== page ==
Three years ago David and I dug a lovo – that is, and underground oven. By doing so we killed two birds with one stone. He had to cook a “foreign” food for school, and by doing it this way, the two of us earned the Pathfinder Cultural Food Preparation honor. I wanted to eventually do this with the whole club, and our chance came last weekend.

My friend Ken hosts an annual harvest party at his farm sometime in October. Or September. This year, he was constrained to host it while the Pathfinders were at a Camporee. To make up for it, he invited the club to his house for another one.

I did not get any photos of our lovo this time. It was dark. We had some “yams” – at least according to the grocery store. Most of the time in the U.S. yams are really sweet potatoes. But the two are actually distinct. I don’t know which one I really had. I also bought something labeled “sweet potatoes,” twenty ears of corn, a package of Brussels sprouts, and two butternut squashes. We were going to use banana leaves to wrap them in, but that didn’t quite pan out. We had the banana leaves – but they were in Worcester, MA, and my staff member who secured them for us did not have time to fetch them from there. So we used foil.

What I learned this time was that four hours is not enough time to pull this one off. The hole took longer to dig than I thought it would. We had pine for wood, and that doesn’t get as hot as hardwood, nor does it burn as long. So the rocks didn’t get as hot as they needed to. The final stroke was that we didn’t have time to let the food sit buried in the hole long enough to fully cook. We dug it up at 8:30pm, realized that it was not quite done, and put it in the bonfire we had going next to it.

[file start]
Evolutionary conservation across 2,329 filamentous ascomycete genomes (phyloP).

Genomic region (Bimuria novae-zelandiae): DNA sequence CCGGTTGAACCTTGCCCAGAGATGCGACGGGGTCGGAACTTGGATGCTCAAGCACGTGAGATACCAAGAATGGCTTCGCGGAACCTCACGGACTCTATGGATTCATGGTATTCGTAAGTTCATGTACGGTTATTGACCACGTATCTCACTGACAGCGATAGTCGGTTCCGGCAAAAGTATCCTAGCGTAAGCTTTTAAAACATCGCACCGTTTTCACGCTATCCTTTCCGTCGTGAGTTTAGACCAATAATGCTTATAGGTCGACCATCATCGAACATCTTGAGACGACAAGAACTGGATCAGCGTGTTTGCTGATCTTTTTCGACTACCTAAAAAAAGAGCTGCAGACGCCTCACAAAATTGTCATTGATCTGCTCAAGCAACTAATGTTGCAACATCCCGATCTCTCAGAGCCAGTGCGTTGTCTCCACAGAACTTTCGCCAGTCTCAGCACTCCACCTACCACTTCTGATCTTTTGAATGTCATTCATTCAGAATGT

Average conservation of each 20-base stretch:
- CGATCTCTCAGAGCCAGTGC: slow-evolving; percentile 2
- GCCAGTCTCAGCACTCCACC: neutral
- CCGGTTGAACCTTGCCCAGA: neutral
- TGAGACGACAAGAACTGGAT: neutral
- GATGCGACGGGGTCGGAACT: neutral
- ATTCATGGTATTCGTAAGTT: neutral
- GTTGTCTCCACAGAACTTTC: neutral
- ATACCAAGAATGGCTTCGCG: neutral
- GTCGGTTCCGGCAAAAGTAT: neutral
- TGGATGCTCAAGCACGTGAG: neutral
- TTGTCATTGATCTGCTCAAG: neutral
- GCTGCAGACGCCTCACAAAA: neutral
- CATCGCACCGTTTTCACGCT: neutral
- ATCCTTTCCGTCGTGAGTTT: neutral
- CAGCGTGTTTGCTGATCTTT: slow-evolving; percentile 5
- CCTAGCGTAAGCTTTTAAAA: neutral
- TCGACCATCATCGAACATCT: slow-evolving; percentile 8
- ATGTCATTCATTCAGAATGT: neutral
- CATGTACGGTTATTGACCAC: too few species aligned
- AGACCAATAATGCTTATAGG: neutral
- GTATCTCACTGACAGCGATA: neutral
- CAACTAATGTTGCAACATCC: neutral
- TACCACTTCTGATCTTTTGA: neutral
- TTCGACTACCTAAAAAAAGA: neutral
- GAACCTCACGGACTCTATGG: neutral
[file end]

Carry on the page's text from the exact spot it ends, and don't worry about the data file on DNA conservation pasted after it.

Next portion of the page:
All of the food was pretty good, but the Brussels sprouts were particularly excellent.

While we waited for the food to cook Ken took us for a hayride.

Ken on his tractor

Ken on his tractor

The kids had a good time, and that’s what I was going for. So we can chalk it up as a success even if the lovo didn’t quite work out. We’ll try it again sometime when we have more time.

On Sunday I took Penny down to Sandogardy Pond. I hadn’t been there in a while, so it was nice to take that stroll. I cut through the mowed-down forest on the way. I used to think it was terrible that they did that, but I have come to realize that the field as it is now is an ideal habitat for the Eastern cottontail (Sylvilagus floridanus) – which is threatened in New Hampshire. Fish and Game have been incenting landowners to create cottontail habitat just like this. I don’t know if that’s what happened here or not.

But what I do know is that I saw some lowbush blueberry plants (Vaccinium angustifolium) in bloom. Yes, in November.

Lowbush blueberry (Vaccinium angustifolium)

Lowbush blueberry (Vaccinium angustifolium)

I had been thinking that if you looked up the word “unusual” in the dictionary, it will say something about blueberries blooming in New England in November. But this is not exactly the only place it has happened. Fellow blogger New Hampshire Gardener saw the same thing last week.